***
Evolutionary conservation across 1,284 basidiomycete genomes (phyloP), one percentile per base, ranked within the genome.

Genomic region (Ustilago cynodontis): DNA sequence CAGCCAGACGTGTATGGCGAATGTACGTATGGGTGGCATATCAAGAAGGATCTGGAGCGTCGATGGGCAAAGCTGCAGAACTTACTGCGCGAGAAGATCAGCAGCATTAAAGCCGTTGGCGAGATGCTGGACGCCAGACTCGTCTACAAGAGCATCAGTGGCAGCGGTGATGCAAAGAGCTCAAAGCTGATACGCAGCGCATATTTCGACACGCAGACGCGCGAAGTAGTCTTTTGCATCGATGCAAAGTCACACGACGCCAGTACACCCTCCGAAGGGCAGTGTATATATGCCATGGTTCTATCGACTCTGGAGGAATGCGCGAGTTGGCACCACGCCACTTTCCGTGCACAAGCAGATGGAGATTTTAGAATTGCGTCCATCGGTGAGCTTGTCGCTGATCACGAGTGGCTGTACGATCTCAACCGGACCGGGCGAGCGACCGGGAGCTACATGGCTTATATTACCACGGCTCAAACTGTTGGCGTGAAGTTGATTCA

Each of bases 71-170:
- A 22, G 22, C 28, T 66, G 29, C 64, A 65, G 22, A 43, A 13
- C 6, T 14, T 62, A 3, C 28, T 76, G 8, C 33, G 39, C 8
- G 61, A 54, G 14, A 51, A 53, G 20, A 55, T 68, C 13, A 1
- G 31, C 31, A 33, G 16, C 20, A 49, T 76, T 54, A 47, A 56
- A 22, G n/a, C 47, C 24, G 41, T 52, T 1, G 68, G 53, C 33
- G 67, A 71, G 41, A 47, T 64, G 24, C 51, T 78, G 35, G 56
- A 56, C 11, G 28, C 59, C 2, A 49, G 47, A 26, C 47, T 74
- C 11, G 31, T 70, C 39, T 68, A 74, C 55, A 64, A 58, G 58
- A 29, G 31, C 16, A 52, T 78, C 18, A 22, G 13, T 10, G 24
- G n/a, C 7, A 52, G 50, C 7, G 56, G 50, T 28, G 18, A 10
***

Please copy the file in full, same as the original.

Evolutionary conservation across 1,284 basidiomycete genomes (phyloP), one percentile per base, ranked within the genome.

Genomic region (Ustilago cynodontis): DNA sequence CAGCCAGACGTGTATGGCGAATGTACGTATGGGTGGCATATCAAGAAGGATCTGGAGCGTCGATGGGCAAAGCTGCAGAACTTACTGCGCGAGAAGATCAGCAGCATTAAAGCCGTTGGCGAGATGCTGGACGCCAGACTCGTCTACAAGAGCATCAGTGGCAGCGGTGATGCAAAGAGCTCAAAGCTGATACGCAGCGCATATTTCGACACGCAGACGCGCGAAGTAGTCTTTTGCATCGATGCAAAGTCACACGACGCCAGTACACCCTCCGAAGGGCAGTGTATATATGCCATGGTTCTATCGACTCTGGAGGAATGCGCGAGTTGGCACCACGCCACTTTCCGTGCACAAGCAGATGGAGATTTTAGAATTGCGTCCATCGGTGAGCTTGTCGCTGATCACGAGTGGCTGTACGATCTCAACCGGACCGGGCGAGCGACCGGGAGCTACATGGCTTATATTACCACGGCTCAAACTGTTGGCGTGAAGTTGATTCA

Each of bases 71-170:
- A 22, G 22, C 28, T 66, G 29, C 64, A 65, G 22, A 43, A 13
- C 6, T 14, T 62, A 3, C 28, T 76, G 8, C 33, G 39, C 8
- G 61, A 54, G 14, A 51, A 53, G 20, A 55, T 68, C 13, A 1
- G 31, C 31, A 33, G 16, C 20, A 49, T 76, T 54, A 47, A 56
- A 22, G n/a, C 47, C 24, G 41, T 52, T 1, G 68, G 53, C 33
- G 67, A 71, G 41, A 47, T 64, G 24, C 51, T 78, G 35, G 56
- A 56, C 11, G 28, C 59, C 2, A 49, G 47, A 26, C 47, T 74
- C 11, G 31, T 70, C 39, T 68, A 74, C 55, A 64, A 58, G 58
- A 29, G 31, C 16, A 52, T 78, C 18, A 22, G 13, T 10, G 24
- G n/a, C 7, A 52, G 50, C 7, G 56, G 50, T 28, G 18, A 10